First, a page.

Sisters. No, not the kind that wear habits.

The Ones We Love

I am the baby of my family. My sister was sixteen years old when I was born. We never attended the same schools or shared the clothes in our closets. In fact, most of my memories of my sister growing up are around holidays, when she was home from college. As I grew older we were close, but the age difference meant it was a different relationship than my friends had with sisters closer in age. I went away to college and she had a baby. We talked on the phone, sent cards and saw each other at family events, but our busy lives sent us off on our own journeys.

I graduated from college, unsure of where God was calling me. My journey led me to serve two years as a missionary for the United Methodist Church in Pennsylvania. I then returned to California, to work in the non-profit world, I thought. Meanwhile my sister was a mother, a teacher, a wife and also seeking what was next in her life. The answer came as a call to ministry, beginning seminary part time. I journeyed on as a youth director, an active layperson and an executive assistant in the private sector. I too was seeking, and finally answered my call to ministry. I began seminary in the fall of 2002, five years after my sister did, at the same seminary as a full-time student. My sister was still in seminary, taking the long route, one or two classes a semester.

It is here that our story as sisters in ministry together begins.

I took the more traditional route in seminary. I moved into student housing, took a full load of classes and joined in campus activities. I spent time in the library, the dining hall and socializing with my neighbors. It was a typical experience, except that my sister arrived once a week to sleep on my couch and attend her classes.

There are advantages to attending seminary with your sister. Among them: the savings in textbooks. I rarely had to buy a textbook for general classes, my sister already owned them and was willing to share. She also knew the teachers. She could tell me who to avoid and whose class I didn’t want to miss. She also knew that scrod night in the dining hall was to be avoided, and that a done paper is a good paper.

Between classes and studying, our relationship changed. We got what so rarely happens, it seems, in familial relationships: the opportunity to recreate our relationship and become friends, instead of just sisters. There were late night conversations. Dinners out when the dining hall could not be stood any longer (when the menu says “scrod” it’s time for sushi!). Reading each other’s papers and impromptu parties with the neighbors.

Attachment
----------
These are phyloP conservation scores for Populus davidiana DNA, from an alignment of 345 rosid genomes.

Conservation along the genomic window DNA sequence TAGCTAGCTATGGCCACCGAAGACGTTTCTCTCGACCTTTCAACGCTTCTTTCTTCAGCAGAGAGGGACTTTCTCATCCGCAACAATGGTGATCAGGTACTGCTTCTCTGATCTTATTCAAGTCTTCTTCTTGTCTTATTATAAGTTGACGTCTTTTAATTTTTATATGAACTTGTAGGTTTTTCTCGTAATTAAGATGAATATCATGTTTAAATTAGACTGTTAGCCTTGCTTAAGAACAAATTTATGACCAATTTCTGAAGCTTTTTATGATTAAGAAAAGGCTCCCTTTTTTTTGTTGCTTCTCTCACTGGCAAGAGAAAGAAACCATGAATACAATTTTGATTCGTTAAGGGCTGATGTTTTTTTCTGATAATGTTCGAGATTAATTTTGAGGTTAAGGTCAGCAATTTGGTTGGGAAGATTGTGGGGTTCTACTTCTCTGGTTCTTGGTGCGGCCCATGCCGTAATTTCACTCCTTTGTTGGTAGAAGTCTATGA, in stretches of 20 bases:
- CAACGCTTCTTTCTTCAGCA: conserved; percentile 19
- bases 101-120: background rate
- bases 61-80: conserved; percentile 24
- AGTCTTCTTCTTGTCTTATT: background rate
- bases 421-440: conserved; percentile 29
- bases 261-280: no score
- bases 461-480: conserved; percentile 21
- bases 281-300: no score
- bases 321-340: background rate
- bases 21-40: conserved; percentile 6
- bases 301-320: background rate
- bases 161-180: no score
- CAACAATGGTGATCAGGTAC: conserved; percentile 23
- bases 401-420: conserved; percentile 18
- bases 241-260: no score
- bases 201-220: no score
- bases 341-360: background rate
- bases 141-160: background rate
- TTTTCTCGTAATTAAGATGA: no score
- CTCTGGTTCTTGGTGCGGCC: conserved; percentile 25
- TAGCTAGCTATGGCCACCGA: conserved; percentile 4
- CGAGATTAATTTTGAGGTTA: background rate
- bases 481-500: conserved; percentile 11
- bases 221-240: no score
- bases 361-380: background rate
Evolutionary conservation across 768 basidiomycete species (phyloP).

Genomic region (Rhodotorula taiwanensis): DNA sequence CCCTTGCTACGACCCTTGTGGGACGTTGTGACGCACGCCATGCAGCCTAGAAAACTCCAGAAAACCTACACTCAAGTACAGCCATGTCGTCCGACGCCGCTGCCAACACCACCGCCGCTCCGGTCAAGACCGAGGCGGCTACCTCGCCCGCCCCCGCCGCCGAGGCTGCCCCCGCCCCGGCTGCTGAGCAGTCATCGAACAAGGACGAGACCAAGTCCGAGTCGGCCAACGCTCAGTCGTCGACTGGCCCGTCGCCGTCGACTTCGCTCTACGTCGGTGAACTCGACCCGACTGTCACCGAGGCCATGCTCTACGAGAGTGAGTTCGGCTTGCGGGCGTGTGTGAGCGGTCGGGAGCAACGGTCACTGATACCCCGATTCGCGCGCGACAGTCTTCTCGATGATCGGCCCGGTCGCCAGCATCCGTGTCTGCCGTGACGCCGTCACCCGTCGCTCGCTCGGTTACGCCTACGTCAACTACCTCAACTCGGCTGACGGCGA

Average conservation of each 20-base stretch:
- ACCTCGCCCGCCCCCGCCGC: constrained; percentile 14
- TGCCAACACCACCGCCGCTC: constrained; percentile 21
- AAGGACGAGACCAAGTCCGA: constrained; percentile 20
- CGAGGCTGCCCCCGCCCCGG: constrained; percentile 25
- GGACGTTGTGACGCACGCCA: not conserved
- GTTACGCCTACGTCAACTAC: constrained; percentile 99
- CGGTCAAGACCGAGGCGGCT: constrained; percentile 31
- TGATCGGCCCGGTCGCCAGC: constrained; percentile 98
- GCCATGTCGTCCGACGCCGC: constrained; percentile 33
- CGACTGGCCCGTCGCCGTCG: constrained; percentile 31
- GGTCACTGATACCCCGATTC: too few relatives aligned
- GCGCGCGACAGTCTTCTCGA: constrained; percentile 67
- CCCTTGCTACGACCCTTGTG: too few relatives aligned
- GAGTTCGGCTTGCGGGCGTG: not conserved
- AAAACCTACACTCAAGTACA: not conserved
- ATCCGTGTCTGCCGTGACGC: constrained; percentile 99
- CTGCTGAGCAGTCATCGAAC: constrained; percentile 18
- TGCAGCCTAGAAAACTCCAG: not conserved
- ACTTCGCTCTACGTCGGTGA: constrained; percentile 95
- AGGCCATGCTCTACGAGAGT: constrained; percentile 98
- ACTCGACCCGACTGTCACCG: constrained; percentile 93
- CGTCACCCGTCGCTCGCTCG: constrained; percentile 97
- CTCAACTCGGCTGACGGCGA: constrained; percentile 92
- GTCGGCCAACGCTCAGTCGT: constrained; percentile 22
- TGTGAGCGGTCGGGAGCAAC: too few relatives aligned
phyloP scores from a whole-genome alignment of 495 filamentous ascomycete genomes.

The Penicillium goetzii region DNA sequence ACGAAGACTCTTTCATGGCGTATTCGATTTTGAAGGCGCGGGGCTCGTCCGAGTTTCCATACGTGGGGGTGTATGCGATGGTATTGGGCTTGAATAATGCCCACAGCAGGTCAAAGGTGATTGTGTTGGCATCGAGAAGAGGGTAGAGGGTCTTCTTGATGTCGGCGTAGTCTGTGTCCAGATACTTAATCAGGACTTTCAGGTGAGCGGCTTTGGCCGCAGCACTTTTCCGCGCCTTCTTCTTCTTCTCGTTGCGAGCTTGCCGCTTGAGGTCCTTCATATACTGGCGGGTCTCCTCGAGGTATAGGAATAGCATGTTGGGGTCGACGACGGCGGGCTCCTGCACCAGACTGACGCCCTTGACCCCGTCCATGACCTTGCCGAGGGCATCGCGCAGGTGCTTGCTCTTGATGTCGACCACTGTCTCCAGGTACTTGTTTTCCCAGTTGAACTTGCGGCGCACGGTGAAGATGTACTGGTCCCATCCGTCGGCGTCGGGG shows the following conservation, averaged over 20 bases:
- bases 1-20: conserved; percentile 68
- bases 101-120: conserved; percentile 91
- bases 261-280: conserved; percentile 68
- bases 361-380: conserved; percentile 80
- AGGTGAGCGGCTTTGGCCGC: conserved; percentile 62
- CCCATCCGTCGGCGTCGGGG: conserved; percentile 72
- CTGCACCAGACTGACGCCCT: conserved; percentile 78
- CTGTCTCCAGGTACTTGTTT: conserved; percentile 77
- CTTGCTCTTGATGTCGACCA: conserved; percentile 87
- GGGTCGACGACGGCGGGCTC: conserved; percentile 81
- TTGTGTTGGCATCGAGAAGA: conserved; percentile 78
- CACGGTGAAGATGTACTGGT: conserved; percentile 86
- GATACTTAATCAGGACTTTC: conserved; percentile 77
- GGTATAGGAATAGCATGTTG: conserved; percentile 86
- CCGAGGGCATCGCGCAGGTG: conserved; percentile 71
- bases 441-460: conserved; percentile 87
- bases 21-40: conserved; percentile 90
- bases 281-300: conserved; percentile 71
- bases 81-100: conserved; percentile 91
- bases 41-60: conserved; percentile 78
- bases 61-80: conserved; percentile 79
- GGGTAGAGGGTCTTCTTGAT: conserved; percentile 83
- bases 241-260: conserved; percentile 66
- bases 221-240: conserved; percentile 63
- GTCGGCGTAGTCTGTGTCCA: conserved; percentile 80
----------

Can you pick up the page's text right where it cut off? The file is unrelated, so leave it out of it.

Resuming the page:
There were many times when we realized that we were still sisters. In my second year and my sister’s final semester, we took the same preaching class. I walked into class one day and discovered my sister wearing my sweater, something that had never happened before. Finally I could yell at her for getting into my closet – not that I did! There were also times that we were able to see the imprint of our parents in each other. It became a game to point out to each other that we were acting like our mom or dad.

My sister’s graduation ended our weekly slumber parties, but the relationship that was built in those years has been a gift as we have entered full-time ministry. Each of us has faced the ups and downs of ministry, with the added support of a sister who understands and might just have a suggestion that will help.

Most recently, when the pressures of the institutional church have felt too heavy to bear, I have a sister who understands me and what I am experiencing. When my recent interview with our Board of Ordained Ministry did not go as expected, I knew that my sister would understand. Still holding back tears, walking toward the parking lot, it was my sister I called first. It was my sister who talked me though the initial tears in that church parking lot. Without having to explain the whole ordination process, she knew what the interview meant. The disappointment, anger, and hurt that I was feeling was met with genuine care and sympathy. She also didn’t question the call she had as a sister to be physically present with me, driving two hours to be with me that night, and she continues to call to check in.

Having a sister also serving in a local church means that when a parishioner dumps on me, my sister knows what it feels like. When ministry comes together and the gospel comes alive in the lives of those we serve, my sister knows the high. I can check with my sister when I’m stuck on a sermon and she understands the pain of writing the monthly newsletter article. She can also tell me if a worship idea might work or if it is time to go back to the drawing board. My sister understands why Sunday afternoons are nap time and completely gets why I can’t be at her house for Christmas Eve. Often the phone conversations slip from church to family and back to church again with little interruption, there is no need to explain.

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